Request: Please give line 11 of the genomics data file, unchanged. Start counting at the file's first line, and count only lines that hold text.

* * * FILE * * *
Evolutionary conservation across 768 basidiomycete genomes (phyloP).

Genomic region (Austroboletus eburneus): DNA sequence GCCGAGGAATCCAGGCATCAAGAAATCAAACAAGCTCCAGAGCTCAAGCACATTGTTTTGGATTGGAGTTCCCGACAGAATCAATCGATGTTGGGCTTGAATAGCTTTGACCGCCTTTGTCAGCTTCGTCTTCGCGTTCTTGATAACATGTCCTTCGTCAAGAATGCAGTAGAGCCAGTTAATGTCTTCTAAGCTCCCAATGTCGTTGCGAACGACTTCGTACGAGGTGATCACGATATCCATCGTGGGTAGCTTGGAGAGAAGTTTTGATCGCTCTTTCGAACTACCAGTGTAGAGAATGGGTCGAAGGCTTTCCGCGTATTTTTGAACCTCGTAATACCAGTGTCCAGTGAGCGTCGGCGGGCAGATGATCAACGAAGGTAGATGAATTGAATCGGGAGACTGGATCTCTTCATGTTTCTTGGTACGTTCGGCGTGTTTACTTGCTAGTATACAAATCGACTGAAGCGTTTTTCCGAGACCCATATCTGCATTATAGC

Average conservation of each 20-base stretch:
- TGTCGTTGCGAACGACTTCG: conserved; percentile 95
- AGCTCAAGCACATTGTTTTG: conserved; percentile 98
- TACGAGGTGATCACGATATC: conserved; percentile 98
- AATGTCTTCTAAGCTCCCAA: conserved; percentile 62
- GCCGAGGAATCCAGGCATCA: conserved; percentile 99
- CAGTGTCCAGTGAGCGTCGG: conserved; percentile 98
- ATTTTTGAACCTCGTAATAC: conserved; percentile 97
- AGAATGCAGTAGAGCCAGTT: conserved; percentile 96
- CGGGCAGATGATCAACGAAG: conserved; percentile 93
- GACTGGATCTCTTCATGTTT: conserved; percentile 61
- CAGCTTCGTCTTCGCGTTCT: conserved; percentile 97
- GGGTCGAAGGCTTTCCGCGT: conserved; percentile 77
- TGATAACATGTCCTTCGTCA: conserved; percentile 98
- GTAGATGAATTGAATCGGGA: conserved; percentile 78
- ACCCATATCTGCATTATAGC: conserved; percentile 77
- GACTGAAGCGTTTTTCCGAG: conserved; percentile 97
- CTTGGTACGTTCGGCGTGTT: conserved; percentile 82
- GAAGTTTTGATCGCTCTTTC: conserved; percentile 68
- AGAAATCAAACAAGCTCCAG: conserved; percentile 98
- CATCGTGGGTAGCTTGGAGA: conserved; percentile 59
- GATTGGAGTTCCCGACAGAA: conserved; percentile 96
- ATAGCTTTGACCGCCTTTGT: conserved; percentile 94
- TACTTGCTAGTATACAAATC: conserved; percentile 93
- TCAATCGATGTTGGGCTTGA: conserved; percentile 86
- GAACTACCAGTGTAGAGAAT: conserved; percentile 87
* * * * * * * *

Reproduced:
- AGAATGCAGTAGAGCCAGTT: conserved; percentile 96